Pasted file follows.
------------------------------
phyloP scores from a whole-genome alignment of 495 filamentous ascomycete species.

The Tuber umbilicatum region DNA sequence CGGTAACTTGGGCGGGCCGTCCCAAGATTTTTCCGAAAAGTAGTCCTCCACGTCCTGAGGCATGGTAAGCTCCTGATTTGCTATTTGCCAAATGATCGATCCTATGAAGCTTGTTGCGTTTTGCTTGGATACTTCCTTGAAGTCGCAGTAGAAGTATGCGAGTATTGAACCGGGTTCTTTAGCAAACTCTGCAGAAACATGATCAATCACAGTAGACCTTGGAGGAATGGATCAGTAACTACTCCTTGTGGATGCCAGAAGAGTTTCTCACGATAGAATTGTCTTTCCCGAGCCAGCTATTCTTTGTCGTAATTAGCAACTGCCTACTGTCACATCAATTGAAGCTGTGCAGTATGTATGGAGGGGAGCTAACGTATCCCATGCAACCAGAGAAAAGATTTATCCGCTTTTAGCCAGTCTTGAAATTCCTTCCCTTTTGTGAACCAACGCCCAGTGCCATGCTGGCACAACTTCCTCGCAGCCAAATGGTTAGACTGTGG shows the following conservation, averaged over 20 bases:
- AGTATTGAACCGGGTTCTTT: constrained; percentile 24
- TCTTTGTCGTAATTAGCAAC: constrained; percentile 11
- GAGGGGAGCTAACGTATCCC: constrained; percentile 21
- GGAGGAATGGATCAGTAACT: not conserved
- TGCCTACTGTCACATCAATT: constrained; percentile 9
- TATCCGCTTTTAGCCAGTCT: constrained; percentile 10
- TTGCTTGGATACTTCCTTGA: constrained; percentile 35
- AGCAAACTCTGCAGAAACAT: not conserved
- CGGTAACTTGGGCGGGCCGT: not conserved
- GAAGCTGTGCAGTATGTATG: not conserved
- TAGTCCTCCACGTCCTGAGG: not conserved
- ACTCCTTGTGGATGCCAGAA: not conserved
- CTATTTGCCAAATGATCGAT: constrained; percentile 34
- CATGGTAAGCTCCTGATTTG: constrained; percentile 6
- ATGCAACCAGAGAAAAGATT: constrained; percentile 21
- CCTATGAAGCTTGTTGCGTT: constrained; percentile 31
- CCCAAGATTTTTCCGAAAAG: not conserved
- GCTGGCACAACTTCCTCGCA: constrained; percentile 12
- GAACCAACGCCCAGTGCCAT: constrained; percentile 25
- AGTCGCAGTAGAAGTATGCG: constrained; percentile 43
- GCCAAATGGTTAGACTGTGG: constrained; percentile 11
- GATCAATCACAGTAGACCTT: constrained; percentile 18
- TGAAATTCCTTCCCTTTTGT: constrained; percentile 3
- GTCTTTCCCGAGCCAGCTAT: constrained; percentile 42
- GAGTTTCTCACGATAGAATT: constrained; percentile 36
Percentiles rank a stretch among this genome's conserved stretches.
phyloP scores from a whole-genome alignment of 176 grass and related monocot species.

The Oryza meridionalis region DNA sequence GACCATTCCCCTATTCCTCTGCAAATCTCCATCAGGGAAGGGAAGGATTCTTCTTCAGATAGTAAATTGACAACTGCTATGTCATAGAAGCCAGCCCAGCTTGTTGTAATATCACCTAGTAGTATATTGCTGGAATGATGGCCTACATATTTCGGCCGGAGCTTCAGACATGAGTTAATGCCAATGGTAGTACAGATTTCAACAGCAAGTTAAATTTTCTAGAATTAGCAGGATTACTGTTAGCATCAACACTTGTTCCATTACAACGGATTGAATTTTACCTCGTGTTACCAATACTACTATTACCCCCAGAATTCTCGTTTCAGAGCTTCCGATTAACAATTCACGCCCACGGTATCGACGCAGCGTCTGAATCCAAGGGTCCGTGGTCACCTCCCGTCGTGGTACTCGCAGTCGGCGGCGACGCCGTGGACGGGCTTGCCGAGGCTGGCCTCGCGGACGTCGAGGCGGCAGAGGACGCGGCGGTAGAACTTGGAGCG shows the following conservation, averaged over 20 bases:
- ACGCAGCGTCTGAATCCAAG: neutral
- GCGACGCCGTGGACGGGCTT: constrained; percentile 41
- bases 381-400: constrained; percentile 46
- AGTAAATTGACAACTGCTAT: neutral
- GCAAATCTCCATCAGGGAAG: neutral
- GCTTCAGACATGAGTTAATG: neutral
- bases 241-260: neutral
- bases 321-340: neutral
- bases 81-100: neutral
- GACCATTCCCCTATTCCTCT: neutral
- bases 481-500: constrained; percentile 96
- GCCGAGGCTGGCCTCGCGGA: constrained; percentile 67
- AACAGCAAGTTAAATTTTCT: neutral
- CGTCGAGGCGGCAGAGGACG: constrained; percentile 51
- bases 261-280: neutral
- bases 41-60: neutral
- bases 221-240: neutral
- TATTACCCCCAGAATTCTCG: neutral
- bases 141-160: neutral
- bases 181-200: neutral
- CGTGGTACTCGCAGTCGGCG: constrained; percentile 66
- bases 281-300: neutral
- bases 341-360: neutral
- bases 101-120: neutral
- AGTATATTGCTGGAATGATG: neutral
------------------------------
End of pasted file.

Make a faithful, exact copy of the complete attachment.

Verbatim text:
phyloP scores from a whole-genome alignment of 495 filamentous ascomycete species.

The Tuber umbilicatum region DNA sequence CGGTAACTTGGGCGGGCCGTCCCAAGATTTTTCCGAAAAGTAGTCCTCCACGTCCTGAGGCATGGTAAGCTCCTGATTTGCTATTTGCCAAATGATCGATCCTATGAAGCTTGTTGCGTTTTGCTTGGATACTTCCTTGAAGTCGCAGTAGAAGTATGCGAGTATTGAACCGGGTTCTTTAGCAAACTCTGCAGAAACATGATCAATCACAGTAGACCTTGGAGGAATGGATCAGTAACTACTCCTTGTGGATGCCAGAAGAGTTTCTCACGATAGAATTGTCTTTCCCGAGCCAGCTATTCTTTGTCGTAATTAGCAACTGCCTACTGTCACATCAATTGAAGCTGTGCAGTATGTATGGAGGGGAGCTAACGTATCCCATGCAACCAGAGAAAAGATTTATCCGCTTTTAGCCAGTCTTGAAATTCCTTCCCTTTTGTGAACCAACGCCCAGTGCCATGCTGGCACAACTTCCTCGCAGCCAAATGGTTAGACTGTGG shows the following conservation, averaged over 20 bases:
- AGTATTGAACCGGGTTCTTT: constrained; percentile 24
- TCTTTGTCGTAATTAGCAAC: constrained; percentile 11
- GAGGGGAGCTAACGTATCCC: constrained; percentile 21
- GGAGGAATGGATCAGTAACT: not conserved
- TGCCTACTGTCACATCAATT: constrained; percentile 9
- TATCCGCTTTTAGCCAGTCT: constrained; percentile 10
- TTGCTTGGATACTTCCTTGA: constrained; percentile 35
- AGCAAACTCTGCAGAAACAT: not conserved
- CGGTAACTTGGGCGGGCCGT: not conserved
- GAAGCTGTGCAGTATGTATG: not conserved
- TAGTCCTCCACGTCCTGAGG: not conserved
- ACTCCTTGTGGATGCCAGAA: not conserved
- CTATTTGCCAAATGATCGAT: constrained; percentile 34
- CATGGTAAGCTCCTGATTTG: constrained; percentile 6
- ATGCAACCAGAGAAAAGATT: constrained; percentile 21
- CCTATGAAGCTTGTTGCGTT: constrained; percentile 31
- CCCAAGATTTTTCCGAAAAG: not conserved
- GCTGGCACAACTTCCTCGCA: constrained; percentile 12
- GAACCAACGCCCAGTGCCAT: constrained; percentile 25
- AGTCGCAGTAGAAGTATGCG: constrained; percentile 43
- GCCAAATGGTTAGACTGTGG: constrained; percentile 11
- GATCAATCACAGTAGACCTT: constrained; percentile 18
- TGAAATTCCTTCCCTTTTGT: constrained; percentile 3
- GTCTTTCCCGAGCCAGCTAT: constrained; percentile 42
- GAGTTTCTCACGATAGAATT: constrained; percentile 36
Percentiles rank a stretch among this genome's conserved stretches.
phyloP scores from a whole-genome alignment of 176 grass and related monocot species.

The Oryza meridionalis region DNA sequence GACCATTCCCCTATTCCTCTGCAAATCTCCATCAGGGAAGGGAAGGATTCTTCTTCAGATAGTAAATTGACAACTGCTATGTCATAGAAGCCAGCCCAGCTTGTTGTAATATCACCTAGTAGTATATTGCTGGAATGATGGCCTACATATTTCGGCCGGAGCTTCAGACATGAGTTAATGCCAATGGTAGTACAGATTTCAACAGCAAGTTAAATTTTCTAGAATTAGCAGGATTACTGTTAGCATCAACACTTGTTCCATTACAACGGATTGAATTTTACCTCGTGTTACCAATACTACTATTACCCCCAGAATTCTCGTTTCAGAGCTTCCGATTAACAATTCACGCCCACGGTATCGACGCAGCGTCTGAATCCAAGGGTCCGTGGTCACCTCCCGTCGTGGTACTCGCAGTCGGCGGCGACGCCGTGGACGGGCTTGCCGAGGCTGGCCTCGCGGACGTCGAGGCGGCAGAGGACGCGGCGGTAGAACTTGGAGCG shows the following conservation, averaged over 20 bases:
- ACGCAGCGTCTGAATCCAAG: neutral
- GCGACGCCGTGGACGGGCTT: constrained; percentile 41
- bases 381-400: constrained; percentile 46
- AGTAAATTGACAACTGCTAT: neutral
- GCAAATCTCCATCAGGGAAG: neutral
- GCTTCAGACATGAGTTAATG: neutral
- bases 241-260: neutral
- bases 321-340: neutral
- bases 81-100: neutral
- GACCATTCCCCTATTCCTCT: neutral
- bases 481-500: constrained; percentile 96
- GCCGAGGCTGGCCTCGCGGA: constrained; percentile 67
- AACAGCAAGTTAAATTTTCT: neutral
- CGTCGAGGCGGCAGAGGACG: constrained; percentile 51
- bases 261-280: neutral
- bases 41-60: neutral
- bases 221-240: neutral
- TATTACCCCCAGAATTCTCG: neutral
- bases 141-160: neutral
- bases 181-200: neutral
- CGTGGTACTCGCAGTCGGCG: constrained; percentile 66
- bases 281-300: neutral
- bases 341-360: neutral
- bases 101-120: neutral
- AGTATATTGCTGGAATGATG: neutral